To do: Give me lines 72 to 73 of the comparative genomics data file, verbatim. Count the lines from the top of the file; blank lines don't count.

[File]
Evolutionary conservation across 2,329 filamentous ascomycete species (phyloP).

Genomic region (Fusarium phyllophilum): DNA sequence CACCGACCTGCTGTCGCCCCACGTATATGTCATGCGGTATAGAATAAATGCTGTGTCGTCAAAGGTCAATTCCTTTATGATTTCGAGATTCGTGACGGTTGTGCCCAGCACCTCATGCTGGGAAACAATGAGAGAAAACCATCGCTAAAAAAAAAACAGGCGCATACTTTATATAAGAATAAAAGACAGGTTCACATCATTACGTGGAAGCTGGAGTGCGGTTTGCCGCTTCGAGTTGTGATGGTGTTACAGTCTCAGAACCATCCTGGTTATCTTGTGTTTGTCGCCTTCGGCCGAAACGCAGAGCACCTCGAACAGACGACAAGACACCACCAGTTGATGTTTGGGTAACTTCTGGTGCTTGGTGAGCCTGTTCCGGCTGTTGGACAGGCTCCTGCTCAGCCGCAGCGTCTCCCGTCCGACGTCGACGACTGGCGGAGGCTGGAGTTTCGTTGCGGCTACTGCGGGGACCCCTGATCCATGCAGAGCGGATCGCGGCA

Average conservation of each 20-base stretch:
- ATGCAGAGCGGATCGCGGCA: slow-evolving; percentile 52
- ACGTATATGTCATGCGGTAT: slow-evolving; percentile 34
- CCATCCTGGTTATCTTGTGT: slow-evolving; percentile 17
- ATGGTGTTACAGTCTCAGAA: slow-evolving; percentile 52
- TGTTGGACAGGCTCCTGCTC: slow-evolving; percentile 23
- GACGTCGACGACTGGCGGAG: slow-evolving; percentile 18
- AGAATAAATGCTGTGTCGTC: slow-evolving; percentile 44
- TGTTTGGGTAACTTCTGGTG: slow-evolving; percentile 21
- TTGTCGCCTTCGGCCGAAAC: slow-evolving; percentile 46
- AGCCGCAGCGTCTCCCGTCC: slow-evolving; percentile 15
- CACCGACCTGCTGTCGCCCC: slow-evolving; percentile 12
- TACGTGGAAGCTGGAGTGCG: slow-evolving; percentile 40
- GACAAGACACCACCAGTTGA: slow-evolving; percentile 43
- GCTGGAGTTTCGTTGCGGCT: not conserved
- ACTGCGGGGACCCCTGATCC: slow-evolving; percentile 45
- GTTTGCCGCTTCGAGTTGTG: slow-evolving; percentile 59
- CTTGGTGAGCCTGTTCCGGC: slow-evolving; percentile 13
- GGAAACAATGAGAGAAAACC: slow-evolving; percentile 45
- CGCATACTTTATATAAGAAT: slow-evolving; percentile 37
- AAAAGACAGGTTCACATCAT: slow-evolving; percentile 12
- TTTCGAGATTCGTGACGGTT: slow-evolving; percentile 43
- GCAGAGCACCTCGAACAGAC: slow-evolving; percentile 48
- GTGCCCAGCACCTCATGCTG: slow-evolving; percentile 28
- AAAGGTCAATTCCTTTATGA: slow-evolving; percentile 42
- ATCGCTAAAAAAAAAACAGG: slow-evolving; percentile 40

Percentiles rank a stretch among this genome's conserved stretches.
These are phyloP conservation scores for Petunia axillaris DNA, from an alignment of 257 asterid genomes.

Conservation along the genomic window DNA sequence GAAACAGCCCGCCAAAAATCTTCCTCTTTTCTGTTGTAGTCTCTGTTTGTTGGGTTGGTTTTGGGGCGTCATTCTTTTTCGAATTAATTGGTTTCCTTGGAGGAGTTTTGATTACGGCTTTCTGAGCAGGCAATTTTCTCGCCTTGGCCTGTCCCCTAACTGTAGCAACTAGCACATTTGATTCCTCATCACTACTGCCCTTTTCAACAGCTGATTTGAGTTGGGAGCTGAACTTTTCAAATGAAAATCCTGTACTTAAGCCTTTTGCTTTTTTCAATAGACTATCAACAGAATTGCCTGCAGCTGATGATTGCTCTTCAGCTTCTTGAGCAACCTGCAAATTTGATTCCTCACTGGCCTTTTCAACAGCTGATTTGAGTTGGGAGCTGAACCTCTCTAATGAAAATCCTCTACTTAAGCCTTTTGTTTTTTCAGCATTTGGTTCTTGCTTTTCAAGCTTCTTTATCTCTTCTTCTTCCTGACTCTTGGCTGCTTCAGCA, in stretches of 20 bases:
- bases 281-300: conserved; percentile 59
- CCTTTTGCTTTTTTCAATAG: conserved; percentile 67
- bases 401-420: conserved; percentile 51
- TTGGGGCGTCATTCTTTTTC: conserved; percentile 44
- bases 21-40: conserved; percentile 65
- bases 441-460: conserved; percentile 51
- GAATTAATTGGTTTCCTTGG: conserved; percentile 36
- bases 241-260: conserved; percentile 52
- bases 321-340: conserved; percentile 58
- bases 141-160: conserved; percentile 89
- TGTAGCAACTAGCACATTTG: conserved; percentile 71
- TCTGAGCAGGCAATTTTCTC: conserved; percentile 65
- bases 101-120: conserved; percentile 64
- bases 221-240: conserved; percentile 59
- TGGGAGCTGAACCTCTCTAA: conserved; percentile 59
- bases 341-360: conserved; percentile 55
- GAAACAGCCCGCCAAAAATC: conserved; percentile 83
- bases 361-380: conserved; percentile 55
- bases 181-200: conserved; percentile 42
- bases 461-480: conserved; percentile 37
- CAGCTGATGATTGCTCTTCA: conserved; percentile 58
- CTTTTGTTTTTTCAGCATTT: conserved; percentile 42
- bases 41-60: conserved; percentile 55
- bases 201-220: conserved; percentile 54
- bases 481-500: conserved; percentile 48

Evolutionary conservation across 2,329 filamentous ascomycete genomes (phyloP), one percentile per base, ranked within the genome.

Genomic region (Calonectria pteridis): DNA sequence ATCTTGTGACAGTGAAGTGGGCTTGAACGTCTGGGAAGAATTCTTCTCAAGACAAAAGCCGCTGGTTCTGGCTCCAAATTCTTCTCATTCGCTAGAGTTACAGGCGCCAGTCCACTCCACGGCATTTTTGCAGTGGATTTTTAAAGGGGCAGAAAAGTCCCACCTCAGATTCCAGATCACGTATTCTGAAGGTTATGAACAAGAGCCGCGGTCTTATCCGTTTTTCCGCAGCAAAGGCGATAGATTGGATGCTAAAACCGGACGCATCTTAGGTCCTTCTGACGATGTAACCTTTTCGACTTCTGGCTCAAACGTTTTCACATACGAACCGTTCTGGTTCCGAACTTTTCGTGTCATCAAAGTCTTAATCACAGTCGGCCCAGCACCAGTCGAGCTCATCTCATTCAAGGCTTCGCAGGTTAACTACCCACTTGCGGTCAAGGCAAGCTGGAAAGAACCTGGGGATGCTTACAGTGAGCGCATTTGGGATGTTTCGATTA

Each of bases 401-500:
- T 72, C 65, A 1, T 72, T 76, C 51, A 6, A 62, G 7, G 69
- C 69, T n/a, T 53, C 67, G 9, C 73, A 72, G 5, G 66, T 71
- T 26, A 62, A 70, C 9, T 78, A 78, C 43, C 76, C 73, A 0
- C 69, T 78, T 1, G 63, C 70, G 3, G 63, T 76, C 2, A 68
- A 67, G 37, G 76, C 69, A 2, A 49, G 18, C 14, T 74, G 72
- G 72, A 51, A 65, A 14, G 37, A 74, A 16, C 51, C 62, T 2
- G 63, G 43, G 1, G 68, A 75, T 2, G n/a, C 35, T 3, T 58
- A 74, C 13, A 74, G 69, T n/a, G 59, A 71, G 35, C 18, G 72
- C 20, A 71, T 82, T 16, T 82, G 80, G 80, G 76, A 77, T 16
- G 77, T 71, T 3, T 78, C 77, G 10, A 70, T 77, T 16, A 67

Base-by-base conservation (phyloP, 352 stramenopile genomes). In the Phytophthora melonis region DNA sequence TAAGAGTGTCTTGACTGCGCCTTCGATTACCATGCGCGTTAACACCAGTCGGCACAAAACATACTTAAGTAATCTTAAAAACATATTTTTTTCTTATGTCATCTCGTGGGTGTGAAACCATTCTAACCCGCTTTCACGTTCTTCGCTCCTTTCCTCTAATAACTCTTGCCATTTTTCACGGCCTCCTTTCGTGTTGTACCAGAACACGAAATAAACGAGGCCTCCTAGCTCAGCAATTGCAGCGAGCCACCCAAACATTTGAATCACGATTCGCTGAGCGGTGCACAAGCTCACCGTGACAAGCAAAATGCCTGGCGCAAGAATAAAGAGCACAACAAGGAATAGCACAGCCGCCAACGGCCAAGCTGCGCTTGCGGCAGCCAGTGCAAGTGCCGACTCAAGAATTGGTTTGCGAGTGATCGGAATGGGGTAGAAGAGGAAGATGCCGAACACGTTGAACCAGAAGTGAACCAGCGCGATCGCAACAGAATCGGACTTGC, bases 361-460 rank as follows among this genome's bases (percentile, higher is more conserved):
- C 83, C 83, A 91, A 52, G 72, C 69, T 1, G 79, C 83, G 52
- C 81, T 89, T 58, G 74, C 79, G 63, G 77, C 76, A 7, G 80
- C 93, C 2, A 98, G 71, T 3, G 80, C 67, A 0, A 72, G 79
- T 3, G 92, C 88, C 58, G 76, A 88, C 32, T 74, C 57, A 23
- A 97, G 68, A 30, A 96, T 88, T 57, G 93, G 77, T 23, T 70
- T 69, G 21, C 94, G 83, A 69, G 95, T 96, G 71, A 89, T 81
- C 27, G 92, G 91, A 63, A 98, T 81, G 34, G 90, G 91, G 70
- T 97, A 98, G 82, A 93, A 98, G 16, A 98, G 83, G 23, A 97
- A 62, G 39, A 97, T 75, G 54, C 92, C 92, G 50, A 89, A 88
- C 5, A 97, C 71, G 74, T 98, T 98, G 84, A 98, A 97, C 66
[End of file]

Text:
- C 81, T 89, T 58, G 74, C 79, G 63, G 77, C 76, A 7, G 80
- C 93, C 2, A 98, G 71, T 3, G 80, C 67, A 0, A 72, G 79